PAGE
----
Adverse Possession

4 Replies

Hello BP,

I was reading over some info and came across this link regarding adverse possessionhttp://www.nolo.com/legal-encyclopedia/state-state...

Most states have a decade or more timeframe. However there are a few states that have 5 years with taxes paid receipt and its legal. Now, there are the additional requirements to legalize the take-over (hostile, notorious, actual and continuously exclusive) of ones property. Yet in todays world of determined scammers its doable. You might think if someone pays your tax bill for you you'd know...stranger things have happened. Will the county gladly accept payment from both the actual owner on deed and the squatter turned tenant? Will they at least notify the deed holder? Maybe. Again...stranger things have happened.

Anywho, this is not a scare but more of a be aware tactic for those of you who chose to have far out of state residual income properties. For most MFRs, a property manager is there on your behalf. Even a duplex or triplex usually has a tenant there who will definitely keep a watch on residency. Aside from the ocassional nosey neighbor, SFRs can be most vulnerable. Especially non-rowhouses. You definitely want someone on the ground that you trust to look out for your investment in the event you can't get there once a month. Feel free to add any comments,  suggestions or stories -- newbies and seasoned REIs.

Kudos,

Mary

If you maintain control over possession and pay the taxes from accounts that you ultimately control, it would be pretty hard for a would-be adverse possessor to prove up in a QTA. I'm assuming your concern is for your position as a property owner as to the potential for threat of loss?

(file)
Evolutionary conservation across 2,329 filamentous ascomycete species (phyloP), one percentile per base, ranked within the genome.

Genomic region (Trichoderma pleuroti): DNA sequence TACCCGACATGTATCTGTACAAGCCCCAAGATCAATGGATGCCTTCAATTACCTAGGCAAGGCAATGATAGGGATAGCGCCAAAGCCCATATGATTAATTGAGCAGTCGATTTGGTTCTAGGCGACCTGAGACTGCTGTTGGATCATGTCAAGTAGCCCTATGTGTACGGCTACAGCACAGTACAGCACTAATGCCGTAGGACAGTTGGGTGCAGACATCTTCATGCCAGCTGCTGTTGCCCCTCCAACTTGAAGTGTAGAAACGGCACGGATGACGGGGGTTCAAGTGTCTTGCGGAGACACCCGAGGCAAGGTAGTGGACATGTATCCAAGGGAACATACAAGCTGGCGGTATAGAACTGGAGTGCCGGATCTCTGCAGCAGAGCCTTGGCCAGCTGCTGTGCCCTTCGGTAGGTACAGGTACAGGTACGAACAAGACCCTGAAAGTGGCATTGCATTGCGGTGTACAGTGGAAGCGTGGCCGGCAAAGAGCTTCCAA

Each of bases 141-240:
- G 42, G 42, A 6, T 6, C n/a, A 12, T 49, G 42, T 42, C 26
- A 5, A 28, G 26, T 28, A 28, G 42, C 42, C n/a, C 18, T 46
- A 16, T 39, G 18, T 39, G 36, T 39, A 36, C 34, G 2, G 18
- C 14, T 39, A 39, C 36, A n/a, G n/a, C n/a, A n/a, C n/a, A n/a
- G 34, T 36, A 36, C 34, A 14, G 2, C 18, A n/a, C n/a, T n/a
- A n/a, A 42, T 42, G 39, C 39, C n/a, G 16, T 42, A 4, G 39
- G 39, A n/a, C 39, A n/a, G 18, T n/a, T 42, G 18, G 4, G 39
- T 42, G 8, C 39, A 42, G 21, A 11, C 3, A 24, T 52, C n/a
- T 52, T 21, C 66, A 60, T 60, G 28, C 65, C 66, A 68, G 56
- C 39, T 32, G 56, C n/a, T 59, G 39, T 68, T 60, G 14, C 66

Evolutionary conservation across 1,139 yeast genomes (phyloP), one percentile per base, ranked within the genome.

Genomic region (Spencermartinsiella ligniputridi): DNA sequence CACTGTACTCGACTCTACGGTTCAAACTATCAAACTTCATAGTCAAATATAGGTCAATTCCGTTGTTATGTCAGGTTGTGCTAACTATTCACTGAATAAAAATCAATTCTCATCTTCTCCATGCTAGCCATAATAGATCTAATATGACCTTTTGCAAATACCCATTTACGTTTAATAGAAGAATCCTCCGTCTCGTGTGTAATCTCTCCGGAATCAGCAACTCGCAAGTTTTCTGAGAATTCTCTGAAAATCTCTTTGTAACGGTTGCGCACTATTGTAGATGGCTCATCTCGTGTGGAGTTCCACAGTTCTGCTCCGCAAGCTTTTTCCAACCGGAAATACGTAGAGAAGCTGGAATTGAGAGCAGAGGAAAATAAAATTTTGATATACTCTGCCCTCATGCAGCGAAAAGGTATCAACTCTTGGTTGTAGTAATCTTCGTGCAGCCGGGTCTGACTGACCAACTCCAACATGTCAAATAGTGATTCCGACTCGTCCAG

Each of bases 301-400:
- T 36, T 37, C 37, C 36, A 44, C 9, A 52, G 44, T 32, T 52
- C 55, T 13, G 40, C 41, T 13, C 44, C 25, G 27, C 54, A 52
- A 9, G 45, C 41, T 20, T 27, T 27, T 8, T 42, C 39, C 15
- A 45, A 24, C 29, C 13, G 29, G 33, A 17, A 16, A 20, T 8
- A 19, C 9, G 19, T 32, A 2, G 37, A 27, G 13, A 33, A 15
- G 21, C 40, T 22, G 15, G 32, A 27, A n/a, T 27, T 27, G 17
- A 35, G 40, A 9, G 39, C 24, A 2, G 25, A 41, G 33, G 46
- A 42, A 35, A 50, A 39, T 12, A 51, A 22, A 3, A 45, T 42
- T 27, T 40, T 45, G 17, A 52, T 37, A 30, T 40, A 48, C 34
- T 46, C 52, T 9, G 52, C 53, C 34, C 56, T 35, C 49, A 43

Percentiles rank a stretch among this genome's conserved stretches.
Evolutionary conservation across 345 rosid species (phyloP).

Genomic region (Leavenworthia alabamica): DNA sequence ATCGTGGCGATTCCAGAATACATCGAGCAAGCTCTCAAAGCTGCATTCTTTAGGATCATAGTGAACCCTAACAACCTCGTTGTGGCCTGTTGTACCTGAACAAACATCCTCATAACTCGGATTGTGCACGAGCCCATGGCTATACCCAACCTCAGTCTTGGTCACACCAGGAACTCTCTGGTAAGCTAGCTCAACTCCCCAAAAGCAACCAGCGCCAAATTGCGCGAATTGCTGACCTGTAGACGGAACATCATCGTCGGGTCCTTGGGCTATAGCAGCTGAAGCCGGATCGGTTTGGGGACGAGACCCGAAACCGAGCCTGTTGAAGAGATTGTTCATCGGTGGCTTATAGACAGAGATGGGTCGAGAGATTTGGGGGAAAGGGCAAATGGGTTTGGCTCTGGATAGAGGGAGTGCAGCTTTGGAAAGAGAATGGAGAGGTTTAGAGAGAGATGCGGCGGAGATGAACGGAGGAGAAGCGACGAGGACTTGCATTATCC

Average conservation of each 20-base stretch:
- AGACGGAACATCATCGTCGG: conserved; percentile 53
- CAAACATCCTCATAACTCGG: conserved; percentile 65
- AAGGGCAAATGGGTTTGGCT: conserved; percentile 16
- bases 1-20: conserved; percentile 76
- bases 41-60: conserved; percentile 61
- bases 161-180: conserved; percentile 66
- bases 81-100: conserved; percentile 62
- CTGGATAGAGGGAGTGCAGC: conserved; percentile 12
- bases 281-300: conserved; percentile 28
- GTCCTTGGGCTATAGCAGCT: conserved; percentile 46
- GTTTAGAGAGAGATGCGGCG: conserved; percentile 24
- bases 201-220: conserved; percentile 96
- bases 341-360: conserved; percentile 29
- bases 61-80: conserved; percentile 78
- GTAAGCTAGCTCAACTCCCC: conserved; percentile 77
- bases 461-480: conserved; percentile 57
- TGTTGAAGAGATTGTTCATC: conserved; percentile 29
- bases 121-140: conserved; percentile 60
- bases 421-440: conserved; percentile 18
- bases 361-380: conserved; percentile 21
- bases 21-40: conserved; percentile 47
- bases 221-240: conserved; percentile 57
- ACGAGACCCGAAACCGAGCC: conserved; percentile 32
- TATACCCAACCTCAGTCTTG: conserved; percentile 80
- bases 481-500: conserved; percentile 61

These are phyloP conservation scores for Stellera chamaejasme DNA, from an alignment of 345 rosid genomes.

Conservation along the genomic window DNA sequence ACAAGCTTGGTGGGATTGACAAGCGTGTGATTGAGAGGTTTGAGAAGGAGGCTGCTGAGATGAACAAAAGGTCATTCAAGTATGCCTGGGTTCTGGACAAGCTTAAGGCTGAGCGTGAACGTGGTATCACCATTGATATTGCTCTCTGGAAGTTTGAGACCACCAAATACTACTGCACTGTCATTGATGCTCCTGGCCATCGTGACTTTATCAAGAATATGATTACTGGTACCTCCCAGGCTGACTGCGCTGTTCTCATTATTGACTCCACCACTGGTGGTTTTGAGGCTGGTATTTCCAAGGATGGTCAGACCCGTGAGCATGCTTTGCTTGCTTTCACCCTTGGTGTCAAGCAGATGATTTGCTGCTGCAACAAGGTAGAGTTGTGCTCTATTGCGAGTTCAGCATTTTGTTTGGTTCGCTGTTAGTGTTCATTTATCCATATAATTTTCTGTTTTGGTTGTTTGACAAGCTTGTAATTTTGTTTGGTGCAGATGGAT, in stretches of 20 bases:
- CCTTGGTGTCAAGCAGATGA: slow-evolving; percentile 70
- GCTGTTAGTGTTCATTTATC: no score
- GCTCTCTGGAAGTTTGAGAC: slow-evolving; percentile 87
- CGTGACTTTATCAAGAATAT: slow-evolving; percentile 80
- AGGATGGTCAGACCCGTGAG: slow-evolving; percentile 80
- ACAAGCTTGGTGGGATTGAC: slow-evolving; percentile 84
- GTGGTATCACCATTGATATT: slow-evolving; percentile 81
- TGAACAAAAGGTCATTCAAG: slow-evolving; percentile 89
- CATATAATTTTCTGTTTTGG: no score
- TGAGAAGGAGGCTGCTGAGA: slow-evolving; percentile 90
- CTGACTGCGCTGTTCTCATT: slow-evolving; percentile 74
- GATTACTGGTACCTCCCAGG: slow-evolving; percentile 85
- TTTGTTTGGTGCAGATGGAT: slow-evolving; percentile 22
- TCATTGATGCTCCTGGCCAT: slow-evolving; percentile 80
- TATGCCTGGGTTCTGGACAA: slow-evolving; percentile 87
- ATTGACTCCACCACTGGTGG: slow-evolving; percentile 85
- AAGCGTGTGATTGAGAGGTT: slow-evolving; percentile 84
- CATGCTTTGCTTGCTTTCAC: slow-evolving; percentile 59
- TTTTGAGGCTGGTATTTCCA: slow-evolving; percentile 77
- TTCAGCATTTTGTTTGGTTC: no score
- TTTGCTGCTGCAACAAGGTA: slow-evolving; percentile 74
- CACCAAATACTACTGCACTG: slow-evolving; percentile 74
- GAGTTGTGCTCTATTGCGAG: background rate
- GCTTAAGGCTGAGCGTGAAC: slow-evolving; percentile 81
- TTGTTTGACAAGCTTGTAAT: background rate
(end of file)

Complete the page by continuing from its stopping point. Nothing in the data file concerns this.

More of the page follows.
Hi @Rick H.  

I know its not very likely for this to happen on a constant basis. Depending on how much of an absentee owner someone is can present the risk. Many homeowners have properties that they forget about (inheritance for example)  or / and don't have much interest in that's located in another region of the country. They don't think much of it. Figure their spouse or other relative took care of it.  This was just an fyi in those cases in certain states.

Kudos,

Mary 

Been in a few of these. It always pays to confirm who is in possession. I had two clients in my early years that each successfully ended owning an expensive house free and clear. California's short 5 year period is attractive to these people. When the actual owners finally showed up it was too late. I bought one once with a couple trying to pull that trick, thought they could play it out but they left in a hurry when my new tenants showed up to take possession, a well know group to law enforcement. The group was glad to return a favor, and I was glad to get uncontested possession so quickly. I understand they headed for L. A., the Bay Area wasn't to there liking anymore, I don't know why, they got to live in a nice home and good area cheaply and I understand made a few bucks renting out rooms. I guess they were upset they missed the big payday.

@Brian P.

Wow, so you got your tenants in there within the nick of time. I see about a dozen states have that 5 year (with taxes or deed) time period for adverse possession. It may seem far fetched to some but there are tons of offers from people on craigslist, for example that offer to put the deed in someone's name for a small fee and the county will gladly accept payment from any tom, jane or harry. Considering how many investors come across absentee owners in numerous housing market across the country and back; on an ugly house we think of it as nothing. Yet there are high end homes that can be at risk also having absentee owners. I recall a story about a homeless guy that was somewhat knowledgeable about Texas laws and found a house that all he had to do was live in for another 6 months and it would legally become his. The neighbors were livid. Which I'm sure that's how it ended up on the news. The house had to be worth at least $300K as-is. Thanks for sharing your story, Brian.

Kudos,

Mary  

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